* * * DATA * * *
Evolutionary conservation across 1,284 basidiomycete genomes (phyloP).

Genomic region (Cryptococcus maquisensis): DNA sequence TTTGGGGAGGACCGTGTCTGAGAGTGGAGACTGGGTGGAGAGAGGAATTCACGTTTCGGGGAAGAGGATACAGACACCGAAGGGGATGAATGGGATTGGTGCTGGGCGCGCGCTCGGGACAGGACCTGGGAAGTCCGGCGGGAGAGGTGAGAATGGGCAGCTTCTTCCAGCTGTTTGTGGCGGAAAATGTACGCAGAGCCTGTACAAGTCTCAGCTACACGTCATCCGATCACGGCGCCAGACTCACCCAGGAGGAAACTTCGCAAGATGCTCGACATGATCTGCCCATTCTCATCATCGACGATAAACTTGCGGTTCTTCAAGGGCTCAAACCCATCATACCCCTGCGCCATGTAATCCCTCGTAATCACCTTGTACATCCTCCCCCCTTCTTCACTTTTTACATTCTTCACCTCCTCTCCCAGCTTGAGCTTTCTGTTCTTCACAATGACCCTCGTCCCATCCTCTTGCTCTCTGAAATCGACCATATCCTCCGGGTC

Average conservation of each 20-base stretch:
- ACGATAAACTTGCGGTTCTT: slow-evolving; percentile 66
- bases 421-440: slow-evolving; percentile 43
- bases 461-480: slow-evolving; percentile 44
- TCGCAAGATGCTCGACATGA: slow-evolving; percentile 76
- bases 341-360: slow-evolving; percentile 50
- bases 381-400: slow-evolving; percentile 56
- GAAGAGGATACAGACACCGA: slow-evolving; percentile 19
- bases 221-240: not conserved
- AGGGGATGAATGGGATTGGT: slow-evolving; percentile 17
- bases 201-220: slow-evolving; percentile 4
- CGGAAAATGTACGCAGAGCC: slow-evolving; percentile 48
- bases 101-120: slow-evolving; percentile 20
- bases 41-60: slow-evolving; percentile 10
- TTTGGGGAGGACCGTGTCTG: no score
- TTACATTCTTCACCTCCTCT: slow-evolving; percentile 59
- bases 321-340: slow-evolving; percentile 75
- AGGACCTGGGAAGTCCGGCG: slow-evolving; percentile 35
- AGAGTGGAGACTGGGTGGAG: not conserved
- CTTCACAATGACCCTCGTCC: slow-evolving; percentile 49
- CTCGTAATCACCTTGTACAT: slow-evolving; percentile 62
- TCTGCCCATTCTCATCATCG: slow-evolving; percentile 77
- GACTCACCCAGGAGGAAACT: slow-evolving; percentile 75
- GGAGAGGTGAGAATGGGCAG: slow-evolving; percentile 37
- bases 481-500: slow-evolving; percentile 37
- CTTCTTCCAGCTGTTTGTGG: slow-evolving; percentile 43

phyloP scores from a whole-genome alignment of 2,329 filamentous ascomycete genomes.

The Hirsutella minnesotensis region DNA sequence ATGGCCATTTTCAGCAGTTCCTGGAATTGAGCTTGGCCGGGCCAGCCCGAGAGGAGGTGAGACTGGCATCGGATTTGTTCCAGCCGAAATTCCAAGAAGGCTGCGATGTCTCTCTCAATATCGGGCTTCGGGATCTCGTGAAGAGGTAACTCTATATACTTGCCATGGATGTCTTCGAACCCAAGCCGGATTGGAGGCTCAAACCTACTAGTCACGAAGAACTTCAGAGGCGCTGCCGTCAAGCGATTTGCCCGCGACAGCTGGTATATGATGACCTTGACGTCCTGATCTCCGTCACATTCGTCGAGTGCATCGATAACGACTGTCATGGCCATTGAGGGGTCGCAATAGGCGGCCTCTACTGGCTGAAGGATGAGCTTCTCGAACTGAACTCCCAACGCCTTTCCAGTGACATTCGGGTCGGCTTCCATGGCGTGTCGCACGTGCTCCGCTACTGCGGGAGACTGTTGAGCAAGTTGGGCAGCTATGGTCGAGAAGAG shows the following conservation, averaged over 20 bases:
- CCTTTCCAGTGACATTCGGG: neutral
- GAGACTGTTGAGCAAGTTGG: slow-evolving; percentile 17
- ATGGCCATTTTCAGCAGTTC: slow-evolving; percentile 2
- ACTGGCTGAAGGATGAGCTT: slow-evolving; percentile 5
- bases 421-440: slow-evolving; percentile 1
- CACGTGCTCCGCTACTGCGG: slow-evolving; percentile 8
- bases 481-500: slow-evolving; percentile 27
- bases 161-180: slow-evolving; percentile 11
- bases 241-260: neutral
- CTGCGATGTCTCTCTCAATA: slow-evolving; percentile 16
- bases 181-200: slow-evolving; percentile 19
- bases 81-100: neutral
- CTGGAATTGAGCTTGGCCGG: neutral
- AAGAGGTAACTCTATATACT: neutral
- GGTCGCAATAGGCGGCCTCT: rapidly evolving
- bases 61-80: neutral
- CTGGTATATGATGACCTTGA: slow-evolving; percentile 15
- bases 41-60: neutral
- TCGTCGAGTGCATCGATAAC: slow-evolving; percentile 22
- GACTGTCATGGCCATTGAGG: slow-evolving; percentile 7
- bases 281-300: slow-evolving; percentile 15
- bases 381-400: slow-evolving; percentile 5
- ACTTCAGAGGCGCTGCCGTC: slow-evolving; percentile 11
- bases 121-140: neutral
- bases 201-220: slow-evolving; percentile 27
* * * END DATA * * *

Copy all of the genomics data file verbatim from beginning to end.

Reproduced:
Evolutionary conservation across 1,284 basidiomycete genomes (phyloP).

Genomic region (Cryptococcus maquisensis): DNA sequence TTTGGGGAGGACCGTGTCTGAGAGTGGAGACTGGGTGGAGAGAGGAATTCACGTTTCGGGGAAGAGGATACAGACACCGAAGGGGATGAATGGGATTGGTGCTGGGCGCGCGCTCGGGACAGGACCTGGGAAGTCCGGCGGGAGAGGTGAGAATGGGCAGCTTCTTCCAGCTGTTTGTGGCGGAAAATGTACGCAGAGCCTGTACAAGTCTCAGCTACACGTCATCCGATCACGGCGCCAGACTCACCCAGGAGGAAACTTCGCAAGATGCTCGACATGATCTGCCCATTCTCATCATCGACGATAAACTTGCGGTTCTTCAAGGGCTCAAACCCATCATACCCCTGCGCCATGTAATCCCTCGTAATCACCTTGTACATCCTCCCCCCTTCTTCACTTTTTACATTCTTCACCTCCTCTCCCAGCTTGAGCTTTCTGTTCTTCACAATGACCCTCGTCCCATCCTCTTGCTCTCTGAAATCGACCATATCCTCCGGGTC

Average conservation of each 20-base stretch:
- ACGATAAACTTGCGGTTCTT: slow-evolving; percentile 66
- bases 421-440: slow-evolving; percentile 43
- bases 461-480: slow-evolving; percentile 44
- TCGCAAGATGCTCGACATGA: slow-evolving; percentile 76
- bases 341-360: slow-evolving; percentile 50
- bases 381-400: slow-evolving; percentile 56
- GAAGAGGATACAGACACCGA: slow-evolving; percentile 19
- bases 221-240: not conserved
- AGGGGATGAATGGGATTGGT: slow-evolving; percentile 17
- bases 201-220: slow-evolving; percentile 4
- CGGAAAATGTACGCAGAGCC: slow-evolving; percentile 48
- bases 101-120: slow-evolving; percentile 20
- bases 41-60: slow-evolving; percentile 10
- TTTGGGGAGGACCGTGTCTG: no score
- TTACATTCTTCACCTCCTCT: slow-evolving; percentile 59
- bases 321-340: slow-evolving; percentile 75
- AGGACCTGGGAAGTCCGGCG: slow-evolving; percentile 35
- AGAGTGGAGACTGGGTGGAG: not conserved
- CTTCACAATGACCCTCGTCC: slow-evolving; percentile 49
- CTCGTAATCACCTTGTACAT: slow-evolving; percentile 62
- TCTGCCCATTCTCATCATCG: slow-evolving; percentile 77
- GACTCACCCAGGAGGAAACT: slow-evolving; percentile 75
- GGAGAGGTGAGAATGGGCAG: slow-evolving; percentile 37
- bases 481-500: slow-evolving; percentile 37
- CTTCTTCCAGCTGTTTGTGG: slow-evolving; percentile 43

phyloP scores from a whole-genome alignment of 2,329 filamentous ascomycete genomes.

The Hirsutella minnesotensis region DNA sequence ATGGCCATTTTCAGCAGTTCCTGGAATTGAGCTTGGCCGGGCCAGCCCGAGAGGAGGTGAGACTGGCATCGGATTTGTTCCAGCCGAAATTCCAAGAAGGCTGCGATGTCTCTCTCAATATCGGGCTTCGGGATCTCGTGAAGAGGTAACTCTATATACTTGCCATGGATGTCTTCGAACCCAAGCCGGATTGGAGGCTCAAACCTACTAGTCACGAAGAACTTCAGAGGCGCTGCCGTCAAGCGATTTGCCCGCGACAGCTGGTATATGATGACCTTGACGTCCTGATCTCCGTCACATTCGTCGAGTGCATCGATAACGACTGTCATGGCCATTGAGGGGTCGCAATAGGCGGCCTCTACTGGCTGAAGGATGAGCTTCTCGAACTGAACTCCCAACGCCTTTCCAGTGACATTCGGGTCGGCTTCCATGGCGTGTCGCACGTGCTCCGCTACTGCGGGAGACTGTTGAGCAAGTTGGGCAGCTATGGTCGAGAAGAG shows the following conservation, averaged over 20 bases:
- CCTTTCCAGTGACATTCGGG: neutral
- GAGACTGTTGAGCAAGTTGG: slow-evolving; percentile 17
- ATGGCCATTTTCAGCAGTTC: slow-evolving; percentile 2
- ACTGGCTGAAGGATGAGCTT: slow-evolving; percentile 5
- bases 421-440: slow-evolving; percentile 1
- CACGTGCTCCGCTACTGCGG: slow-evolving; percentile 8
- bases 481-500: slow-evolving; percentile 27
- bases 161-180: slow-evolving; percentile 11
- bases 241-260: neutral
- CTGCGATGTCTCTCTCAATA: slow-evolving; percentile 16
- bases 181-200: slow-evolving; percentile 19
- bases 81-100: neutral
- CTGGAATTGAGCTTGGCCGG: neutral
- AAGAGGTAACTCTATATACT: neutral
- GGTCGCAATAGGCGGCCTCT: rapidly evolving
- bases 61-80: neutral
- CTGGTATATGATGACCTTGA: slow-evolving; percentile 15
- bases 41-60: neutral
- TCGTCGAGTGCATCGATAAC: slow-evolving; percentile 22
- GACTGTCATGGCCATTGAGG: slow-evolving; percentile 7
- bases 281-300: slow-evolving; percentile 15
- bases 381-400: slow-evolving; percentile 5
- ACTTCAGAGGCGCTGCCGTC: slow-evolving; percentile 11
- bases 121-140: neutral
- bases 201-220: slow-evolving; percentile 27